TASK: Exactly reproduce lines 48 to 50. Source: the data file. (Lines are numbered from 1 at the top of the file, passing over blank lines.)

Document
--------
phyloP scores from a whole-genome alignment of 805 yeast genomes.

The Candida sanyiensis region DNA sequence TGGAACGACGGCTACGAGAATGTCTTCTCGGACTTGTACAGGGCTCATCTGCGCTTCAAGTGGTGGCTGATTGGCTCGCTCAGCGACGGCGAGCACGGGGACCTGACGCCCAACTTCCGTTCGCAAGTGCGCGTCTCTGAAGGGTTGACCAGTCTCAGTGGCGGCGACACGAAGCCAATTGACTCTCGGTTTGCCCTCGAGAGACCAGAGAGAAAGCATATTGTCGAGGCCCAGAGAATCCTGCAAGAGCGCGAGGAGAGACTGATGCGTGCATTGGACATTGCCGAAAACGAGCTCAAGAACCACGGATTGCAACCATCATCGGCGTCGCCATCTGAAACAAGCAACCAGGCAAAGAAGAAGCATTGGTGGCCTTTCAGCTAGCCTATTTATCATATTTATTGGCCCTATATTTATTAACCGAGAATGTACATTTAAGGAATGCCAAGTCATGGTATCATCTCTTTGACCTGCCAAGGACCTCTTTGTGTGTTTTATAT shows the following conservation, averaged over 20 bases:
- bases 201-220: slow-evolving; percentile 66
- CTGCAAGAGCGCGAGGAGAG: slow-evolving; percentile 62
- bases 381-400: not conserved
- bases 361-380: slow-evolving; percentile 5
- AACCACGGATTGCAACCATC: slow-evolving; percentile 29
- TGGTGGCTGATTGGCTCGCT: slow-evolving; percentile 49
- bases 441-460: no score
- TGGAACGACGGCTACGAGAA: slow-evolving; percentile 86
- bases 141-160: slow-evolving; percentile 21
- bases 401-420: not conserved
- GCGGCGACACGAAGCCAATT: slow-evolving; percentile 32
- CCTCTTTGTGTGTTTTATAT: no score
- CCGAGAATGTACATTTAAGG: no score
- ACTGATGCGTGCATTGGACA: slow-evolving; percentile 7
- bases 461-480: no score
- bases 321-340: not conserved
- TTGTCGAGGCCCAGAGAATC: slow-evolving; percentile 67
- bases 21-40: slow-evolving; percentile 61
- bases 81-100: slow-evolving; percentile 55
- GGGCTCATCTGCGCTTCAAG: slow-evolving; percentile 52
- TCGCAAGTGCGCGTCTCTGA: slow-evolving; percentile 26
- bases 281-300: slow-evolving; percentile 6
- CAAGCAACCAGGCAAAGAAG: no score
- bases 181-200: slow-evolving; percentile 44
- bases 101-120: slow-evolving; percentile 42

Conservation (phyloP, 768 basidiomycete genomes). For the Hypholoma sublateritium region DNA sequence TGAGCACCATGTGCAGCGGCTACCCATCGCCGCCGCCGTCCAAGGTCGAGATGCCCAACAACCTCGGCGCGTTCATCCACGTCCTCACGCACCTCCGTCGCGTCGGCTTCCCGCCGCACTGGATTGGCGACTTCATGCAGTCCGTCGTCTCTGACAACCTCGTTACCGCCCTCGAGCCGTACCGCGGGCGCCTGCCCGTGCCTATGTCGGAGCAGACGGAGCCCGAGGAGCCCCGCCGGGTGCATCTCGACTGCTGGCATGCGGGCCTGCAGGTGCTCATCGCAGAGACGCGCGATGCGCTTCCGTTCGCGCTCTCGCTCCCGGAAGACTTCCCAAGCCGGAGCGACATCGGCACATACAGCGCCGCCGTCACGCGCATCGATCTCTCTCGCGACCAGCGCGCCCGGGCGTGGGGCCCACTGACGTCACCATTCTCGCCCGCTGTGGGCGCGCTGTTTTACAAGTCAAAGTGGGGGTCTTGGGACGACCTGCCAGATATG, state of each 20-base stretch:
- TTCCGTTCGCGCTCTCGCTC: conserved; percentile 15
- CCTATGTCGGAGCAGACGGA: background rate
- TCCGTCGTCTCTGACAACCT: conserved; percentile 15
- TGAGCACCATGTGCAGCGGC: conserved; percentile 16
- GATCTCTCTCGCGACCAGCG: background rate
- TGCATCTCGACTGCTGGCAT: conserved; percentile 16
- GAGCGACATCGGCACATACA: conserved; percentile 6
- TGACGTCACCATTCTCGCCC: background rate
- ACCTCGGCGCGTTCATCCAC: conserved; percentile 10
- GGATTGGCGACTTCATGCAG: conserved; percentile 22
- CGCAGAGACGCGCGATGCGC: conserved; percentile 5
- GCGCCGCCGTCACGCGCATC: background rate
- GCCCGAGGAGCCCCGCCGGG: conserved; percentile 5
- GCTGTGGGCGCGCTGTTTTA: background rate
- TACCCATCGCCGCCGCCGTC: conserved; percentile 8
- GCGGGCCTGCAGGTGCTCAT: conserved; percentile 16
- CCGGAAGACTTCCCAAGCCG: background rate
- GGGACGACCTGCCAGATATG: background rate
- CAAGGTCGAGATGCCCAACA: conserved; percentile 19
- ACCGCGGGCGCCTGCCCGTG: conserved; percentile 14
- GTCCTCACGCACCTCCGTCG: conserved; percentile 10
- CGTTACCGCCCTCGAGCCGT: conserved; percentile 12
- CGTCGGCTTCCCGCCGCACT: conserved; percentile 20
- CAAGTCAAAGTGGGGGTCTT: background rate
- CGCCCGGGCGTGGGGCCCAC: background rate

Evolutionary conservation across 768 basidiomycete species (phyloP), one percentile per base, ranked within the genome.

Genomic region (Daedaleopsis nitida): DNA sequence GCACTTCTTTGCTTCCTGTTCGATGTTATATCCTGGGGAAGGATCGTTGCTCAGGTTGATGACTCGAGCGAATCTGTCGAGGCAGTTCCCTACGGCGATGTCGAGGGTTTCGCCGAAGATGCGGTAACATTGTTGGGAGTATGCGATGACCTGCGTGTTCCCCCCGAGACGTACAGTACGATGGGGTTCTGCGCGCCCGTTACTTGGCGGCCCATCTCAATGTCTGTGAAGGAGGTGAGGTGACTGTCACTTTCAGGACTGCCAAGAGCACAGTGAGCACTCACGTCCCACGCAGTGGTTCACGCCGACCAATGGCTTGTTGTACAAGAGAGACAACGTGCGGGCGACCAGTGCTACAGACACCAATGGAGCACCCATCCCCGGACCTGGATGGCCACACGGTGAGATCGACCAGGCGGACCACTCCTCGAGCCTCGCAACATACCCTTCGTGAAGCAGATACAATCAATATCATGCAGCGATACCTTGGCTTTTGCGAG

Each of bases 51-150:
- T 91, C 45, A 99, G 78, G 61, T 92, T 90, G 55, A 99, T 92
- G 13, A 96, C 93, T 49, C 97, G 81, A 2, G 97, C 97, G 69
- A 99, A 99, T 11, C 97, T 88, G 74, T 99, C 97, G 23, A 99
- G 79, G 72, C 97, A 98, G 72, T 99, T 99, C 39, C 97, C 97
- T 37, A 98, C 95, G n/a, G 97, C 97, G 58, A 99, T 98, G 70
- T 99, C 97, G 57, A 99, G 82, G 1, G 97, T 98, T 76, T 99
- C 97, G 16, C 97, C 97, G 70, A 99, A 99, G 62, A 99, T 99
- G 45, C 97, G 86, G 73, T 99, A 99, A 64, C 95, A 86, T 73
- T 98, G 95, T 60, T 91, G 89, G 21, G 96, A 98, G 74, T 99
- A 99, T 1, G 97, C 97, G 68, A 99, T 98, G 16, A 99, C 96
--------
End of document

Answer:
- ACCGCGGGCGCCTGCCCGTG: conserved; percentile 14
- GTCCTCACGCACCTCCGTCG: conserved; percentile 10
- CGTTACCGCCCTCGAGCCGT: conserved; percentile 12